ORIE Monopoly Team Takes the "Where's the BOOM" Award
For the past 13 years, an annual "Bits On Our Minds" exhibition has showcased student digital technology research projects. On March 3, 2010, students from a variety of disciplines displayed 40 projects on a wide range of topics, ranging from "Emotion Classification and Data Mining on Social Networking Sites" to "Spinal Compression Fracture Detection" to "Spoken Language Detection." ORIE senior Thomas Byuen and M. Eng. student Germán Gutiérrez Gallardo presented a poster describing the work of the "Monopoly Strategy Research Group (MonStR)."
|Germán Gutiérrez and Thomas Byuen, flanked by Professor Rafael Pass, faculty advisor for BOOM, and Professor Dan Huttenlocher, Dean of Computing and Information Sciences.
Faculty from the Computer Science Department awarded one of the top prizes in the exhibition, "Where's the BOOM (Brains On Our Machines)," to the work of Gutiérrez and Byuen, which included contributions from other students who have graduated and was advised by Professors Eric Friedman and Shane Henderson. Criteria for the award include "novelty, elegance, simplicity, and appropriateness of algorithms, and overall software engineering." Byuen said "we were pleasantly surprised when we heard that we had won the award."
MonStR's poster presentation dealt with estimating the probability that a game of Monopoly never ends. Earlier work by the group estimated that the probability of this happening is 12 percent, assuming there are two players, each using a particular simple strategy. Since then, Byuen and Gutiérrez have explored other strategies, including one that reduces the probability of the game going on forever to 2 percent.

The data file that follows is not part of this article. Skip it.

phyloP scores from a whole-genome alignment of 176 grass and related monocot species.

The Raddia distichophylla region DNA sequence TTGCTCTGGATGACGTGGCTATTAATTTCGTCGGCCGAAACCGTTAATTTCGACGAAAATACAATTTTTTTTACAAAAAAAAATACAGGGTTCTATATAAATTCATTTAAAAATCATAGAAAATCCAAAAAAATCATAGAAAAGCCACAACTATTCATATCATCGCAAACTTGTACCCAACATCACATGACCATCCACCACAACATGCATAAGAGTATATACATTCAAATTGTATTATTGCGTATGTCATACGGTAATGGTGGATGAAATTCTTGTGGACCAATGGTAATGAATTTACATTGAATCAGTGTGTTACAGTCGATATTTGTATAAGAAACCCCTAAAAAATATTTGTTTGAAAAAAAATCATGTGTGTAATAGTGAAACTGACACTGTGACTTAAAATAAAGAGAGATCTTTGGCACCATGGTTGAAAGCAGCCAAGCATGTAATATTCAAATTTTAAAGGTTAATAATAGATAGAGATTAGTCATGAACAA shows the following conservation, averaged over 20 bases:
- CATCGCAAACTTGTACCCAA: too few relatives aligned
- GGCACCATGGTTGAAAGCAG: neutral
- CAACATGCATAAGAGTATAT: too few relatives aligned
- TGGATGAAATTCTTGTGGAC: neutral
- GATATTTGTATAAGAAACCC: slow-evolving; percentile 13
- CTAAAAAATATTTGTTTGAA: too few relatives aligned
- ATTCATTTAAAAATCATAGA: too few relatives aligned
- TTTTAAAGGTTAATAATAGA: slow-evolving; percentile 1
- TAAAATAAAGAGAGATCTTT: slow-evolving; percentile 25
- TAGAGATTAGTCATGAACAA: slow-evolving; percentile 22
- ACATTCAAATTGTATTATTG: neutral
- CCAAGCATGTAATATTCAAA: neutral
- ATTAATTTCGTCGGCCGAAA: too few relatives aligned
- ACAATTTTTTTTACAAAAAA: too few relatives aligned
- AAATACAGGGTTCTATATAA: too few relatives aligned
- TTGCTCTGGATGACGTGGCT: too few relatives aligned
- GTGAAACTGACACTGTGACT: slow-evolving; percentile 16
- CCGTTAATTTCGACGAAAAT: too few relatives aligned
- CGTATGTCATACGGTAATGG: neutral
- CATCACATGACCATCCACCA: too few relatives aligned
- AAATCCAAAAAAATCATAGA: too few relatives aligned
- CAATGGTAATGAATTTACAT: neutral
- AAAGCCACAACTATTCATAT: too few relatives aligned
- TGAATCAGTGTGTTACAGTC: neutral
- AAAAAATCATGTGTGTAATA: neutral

This current best strategy, called "SureFire," entails maintaining and updating a 'subjective' value for each property on the board. Now the team is working on improving this strategy by tinkering with parameters that dictate how players value properties, when they buy, sell or mortgage, etc., optimizing them to increase and eventually maximize the probability of winning with strong confidence.
As a related project, the group is exploring whether the game of Monopoly can be 'tweaked' to illustrate how financial crises might arise, under some simple and transparent mechanisms, from an economic situation that has changed since the game was invented. The revised game assigns some of the players the role of bankers, with the ability to make loans to other players and introduces some financial measures for these players, such as the 'leverage ratio' (equity divided by average total consolidated assets). The group will "study the impact of the leverage ratio on banks, the likelihood of them going broke and, lastly, the benefit to players in bailing out the banks."
As Byuen and Gutiérrez observed in a published paper about their work in general, "the reason this is important is not just that we are enthusiasts and see it that way, but also because Monopoly is a microcosm of many important systems in real life, where sequential decisions under uncertainty are made in the face of competition from other entities."
Gutiérrez, who is from Guadalajara, Mexico, will graduate with a Master of Engineering degree from ORIE in May 2010 and join Oliver Wyman, the management consulting firm in September. Byuen, from Woodside NY, will intern at Ernst and Young in the summer of 2010 after which he will undertake a Master of Engineering program in ORIE, concentrating in Financial Engineering.